Thursday, December 23, 2004

Laugh tracks and appointment TV

I generally have stopped noticing whether a show has a
laugh track or not. I suspect the perpetrators have got
better at it, but more to the point I don't watch sitcoms
because I can't stand the inane premises, or the inept
characters. What's the point of watching shallow
characters do stupid things?

My appointment TV includes "West Wing", although I think
the writing has deteriorated since Aaron Sorkin left, "NYPD
Blue" which also has it's ups and downs, and, perhaps
surprisingly, "Joan of Arcadia." Having a high school
senior in the family perhaps makes it close to home. While
it is somewhat formulaic, it's usually thought-provoking,
and almost always good for a few tears.

We are antenna bound, so we don't get the cable or
satellite programs. I enjoyed "Band of Brothers" when it
was on the Toronto broadcast station, and I recently
borrowed "Angels in America" from the library. I give the
latter kudos for high production values married to good
writing. (I guess I'm in agreement with the "experts" on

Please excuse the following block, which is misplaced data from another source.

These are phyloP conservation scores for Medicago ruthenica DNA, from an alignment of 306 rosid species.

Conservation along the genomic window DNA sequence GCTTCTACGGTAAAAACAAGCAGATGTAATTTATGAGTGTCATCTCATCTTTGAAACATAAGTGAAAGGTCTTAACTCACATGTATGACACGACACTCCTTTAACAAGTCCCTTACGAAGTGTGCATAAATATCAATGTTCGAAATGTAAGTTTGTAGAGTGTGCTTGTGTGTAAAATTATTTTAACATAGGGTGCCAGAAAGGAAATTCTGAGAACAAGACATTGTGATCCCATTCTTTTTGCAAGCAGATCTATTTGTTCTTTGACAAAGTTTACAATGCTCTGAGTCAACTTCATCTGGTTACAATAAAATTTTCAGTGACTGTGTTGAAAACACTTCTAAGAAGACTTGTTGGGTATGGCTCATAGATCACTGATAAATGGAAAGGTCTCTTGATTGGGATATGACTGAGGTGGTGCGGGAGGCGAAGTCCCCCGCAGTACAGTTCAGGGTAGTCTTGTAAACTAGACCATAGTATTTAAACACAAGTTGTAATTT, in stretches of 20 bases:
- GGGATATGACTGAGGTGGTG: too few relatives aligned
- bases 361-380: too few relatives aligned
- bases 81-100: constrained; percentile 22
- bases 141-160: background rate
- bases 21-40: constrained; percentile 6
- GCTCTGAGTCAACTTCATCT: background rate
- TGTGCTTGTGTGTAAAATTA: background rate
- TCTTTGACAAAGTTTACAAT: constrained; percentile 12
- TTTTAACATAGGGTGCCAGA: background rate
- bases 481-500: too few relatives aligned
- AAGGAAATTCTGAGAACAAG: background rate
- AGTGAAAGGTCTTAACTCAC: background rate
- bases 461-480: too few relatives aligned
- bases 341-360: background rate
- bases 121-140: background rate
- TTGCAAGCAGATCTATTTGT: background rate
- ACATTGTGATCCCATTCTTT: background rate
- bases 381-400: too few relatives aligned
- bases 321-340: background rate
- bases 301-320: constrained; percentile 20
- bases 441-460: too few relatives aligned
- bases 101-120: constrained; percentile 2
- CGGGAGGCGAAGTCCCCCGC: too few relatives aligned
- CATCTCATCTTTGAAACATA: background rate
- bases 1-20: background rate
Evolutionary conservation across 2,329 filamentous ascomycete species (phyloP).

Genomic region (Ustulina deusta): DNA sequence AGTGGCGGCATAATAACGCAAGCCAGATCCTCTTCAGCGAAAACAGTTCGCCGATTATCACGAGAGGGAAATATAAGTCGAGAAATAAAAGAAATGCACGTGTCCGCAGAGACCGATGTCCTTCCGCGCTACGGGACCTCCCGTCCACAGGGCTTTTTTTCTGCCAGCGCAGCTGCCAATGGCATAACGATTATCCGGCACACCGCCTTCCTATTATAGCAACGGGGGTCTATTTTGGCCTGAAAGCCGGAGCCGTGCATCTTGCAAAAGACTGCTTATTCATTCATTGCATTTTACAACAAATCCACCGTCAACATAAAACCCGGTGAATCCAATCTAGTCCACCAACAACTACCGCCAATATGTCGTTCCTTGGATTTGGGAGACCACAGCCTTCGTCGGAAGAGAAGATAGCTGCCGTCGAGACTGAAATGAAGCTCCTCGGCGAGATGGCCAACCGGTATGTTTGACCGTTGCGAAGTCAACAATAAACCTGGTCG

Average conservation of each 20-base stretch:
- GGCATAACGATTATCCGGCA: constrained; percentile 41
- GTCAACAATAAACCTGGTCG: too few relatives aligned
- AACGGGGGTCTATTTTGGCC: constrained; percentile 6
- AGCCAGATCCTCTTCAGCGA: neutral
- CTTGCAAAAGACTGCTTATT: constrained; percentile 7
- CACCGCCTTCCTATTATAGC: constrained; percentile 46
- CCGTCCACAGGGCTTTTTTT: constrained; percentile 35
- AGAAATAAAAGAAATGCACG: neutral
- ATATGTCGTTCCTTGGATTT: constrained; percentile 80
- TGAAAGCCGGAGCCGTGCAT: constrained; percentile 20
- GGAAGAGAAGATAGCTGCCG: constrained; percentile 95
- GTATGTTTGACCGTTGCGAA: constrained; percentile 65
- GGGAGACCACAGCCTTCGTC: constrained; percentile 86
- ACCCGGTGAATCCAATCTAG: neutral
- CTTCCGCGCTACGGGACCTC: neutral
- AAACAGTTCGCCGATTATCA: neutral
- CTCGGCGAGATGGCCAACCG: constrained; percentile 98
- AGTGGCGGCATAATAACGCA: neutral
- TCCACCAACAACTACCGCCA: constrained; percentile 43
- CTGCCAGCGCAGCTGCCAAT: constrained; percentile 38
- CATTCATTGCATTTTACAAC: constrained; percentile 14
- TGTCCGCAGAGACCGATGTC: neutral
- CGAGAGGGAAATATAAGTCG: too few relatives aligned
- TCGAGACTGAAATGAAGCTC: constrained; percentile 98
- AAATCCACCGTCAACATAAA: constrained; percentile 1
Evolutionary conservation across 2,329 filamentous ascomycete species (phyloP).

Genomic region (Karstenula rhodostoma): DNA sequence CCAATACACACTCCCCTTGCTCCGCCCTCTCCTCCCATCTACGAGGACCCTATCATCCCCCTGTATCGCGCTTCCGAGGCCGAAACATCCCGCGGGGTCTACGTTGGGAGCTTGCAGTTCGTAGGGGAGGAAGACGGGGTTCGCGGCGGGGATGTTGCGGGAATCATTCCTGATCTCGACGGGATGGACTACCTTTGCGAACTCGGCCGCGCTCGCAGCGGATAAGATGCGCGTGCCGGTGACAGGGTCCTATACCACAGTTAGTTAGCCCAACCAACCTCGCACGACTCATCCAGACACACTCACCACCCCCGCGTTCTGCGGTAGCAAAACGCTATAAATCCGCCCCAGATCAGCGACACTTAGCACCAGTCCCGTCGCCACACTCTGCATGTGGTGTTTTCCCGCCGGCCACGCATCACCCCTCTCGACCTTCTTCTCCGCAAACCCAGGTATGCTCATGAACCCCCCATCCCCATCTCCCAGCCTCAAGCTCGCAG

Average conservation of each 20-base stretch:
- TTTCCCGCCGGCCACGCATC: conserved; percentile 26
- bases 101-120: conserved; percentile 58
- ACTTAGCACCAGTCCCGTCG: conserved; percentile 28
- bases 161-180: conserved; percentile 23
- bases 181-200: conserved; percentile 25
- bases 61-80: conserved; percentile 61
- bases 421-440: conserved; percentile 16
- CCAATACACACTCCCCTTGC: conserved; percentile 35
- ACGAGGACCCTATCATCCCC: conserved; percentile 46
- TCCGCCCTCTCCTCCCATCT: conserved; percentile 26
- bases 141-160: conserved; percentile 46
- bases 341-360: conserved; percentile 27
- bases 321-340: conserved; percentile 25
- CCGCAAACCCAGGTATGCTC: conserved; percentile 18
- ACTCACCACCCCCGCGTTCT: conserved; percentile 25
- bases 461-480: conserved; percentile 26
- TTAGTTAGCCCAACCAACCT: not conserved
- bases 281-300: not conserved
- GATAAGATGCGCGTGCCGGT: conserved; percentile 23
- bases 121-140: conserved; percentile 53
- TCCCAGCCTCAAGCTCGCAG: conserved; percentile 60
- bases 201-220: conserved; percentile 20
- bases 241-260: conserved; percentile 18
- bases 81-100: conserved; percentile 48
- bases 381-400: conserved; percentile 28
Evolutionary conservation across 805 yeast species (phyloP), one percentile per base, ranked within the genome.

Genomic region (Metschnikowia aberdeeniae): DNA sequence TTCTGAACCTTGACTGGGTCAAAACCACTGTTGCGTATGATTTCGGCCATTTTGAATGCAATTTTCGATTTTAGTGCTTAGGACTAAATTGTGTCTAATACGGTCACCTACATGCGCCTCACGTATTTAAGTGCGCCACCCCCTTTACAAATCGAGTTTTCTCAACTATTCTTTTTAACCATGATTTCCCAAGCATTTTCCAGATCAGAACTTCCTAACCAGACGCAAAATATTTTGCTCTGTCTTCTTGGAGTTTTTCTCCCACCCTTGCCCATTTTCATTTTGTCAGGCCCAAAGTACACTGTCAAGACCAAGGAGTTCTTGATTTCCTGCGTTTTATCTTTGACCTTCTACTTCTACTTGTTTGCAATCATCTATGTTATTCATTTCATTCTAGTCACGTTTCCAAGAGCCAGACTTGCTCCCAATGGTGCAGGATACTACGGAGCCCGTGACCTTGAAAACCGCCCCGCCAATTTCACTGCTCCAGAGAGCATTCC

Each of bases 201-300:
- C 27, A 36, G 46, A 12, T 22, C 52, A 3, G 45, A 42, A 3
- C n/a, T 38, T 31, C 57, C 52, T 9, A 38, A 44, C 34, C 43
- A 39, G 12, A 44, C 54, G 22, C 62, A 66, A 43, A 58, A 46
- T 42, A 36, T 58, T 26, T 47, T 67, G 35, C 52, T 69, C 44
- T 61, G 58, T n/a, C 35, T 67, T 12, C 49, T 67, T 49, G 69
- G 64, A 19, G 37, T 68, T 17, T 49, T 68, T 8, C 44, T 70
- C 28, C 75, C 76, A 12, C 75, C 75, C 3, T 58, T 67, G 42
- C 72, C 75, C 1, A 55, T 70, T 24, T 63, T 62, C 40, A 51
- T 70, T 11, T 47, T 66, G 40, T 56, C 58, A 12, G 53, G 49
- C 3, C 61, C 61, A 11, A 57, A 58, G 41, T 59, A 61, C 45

that ...)

The CSI / Law'n Order dramas are not my cup of tea at all.
I think CSI stretches the boundaries of what is possible
while making it seem too real. It bothers me that many
viewers probably believe that the investigative techniques
they use are real. I doubt they all are. Unlike, say,
Star Trek, or X-files, where you know they're making it up,
the devices and technical terms have a misleading
contemporary (false) reality to them. It legitimizes the
concept that forensics is a science, while it is more of an
art that uses scientific methods. As such, errors creep in,
or worse, deception. These shows would not be a problem if
they did not pose the danger of spilling fiction over into
reality, say, for example, in a real jury trial.

If I really have NOTHING else to do, I'll watch Fear Factor
until they start eating bugs or worms, or Maximum Exposure
to see grainy video of REAL characters doing stupid things.


Post a Comment

<< Home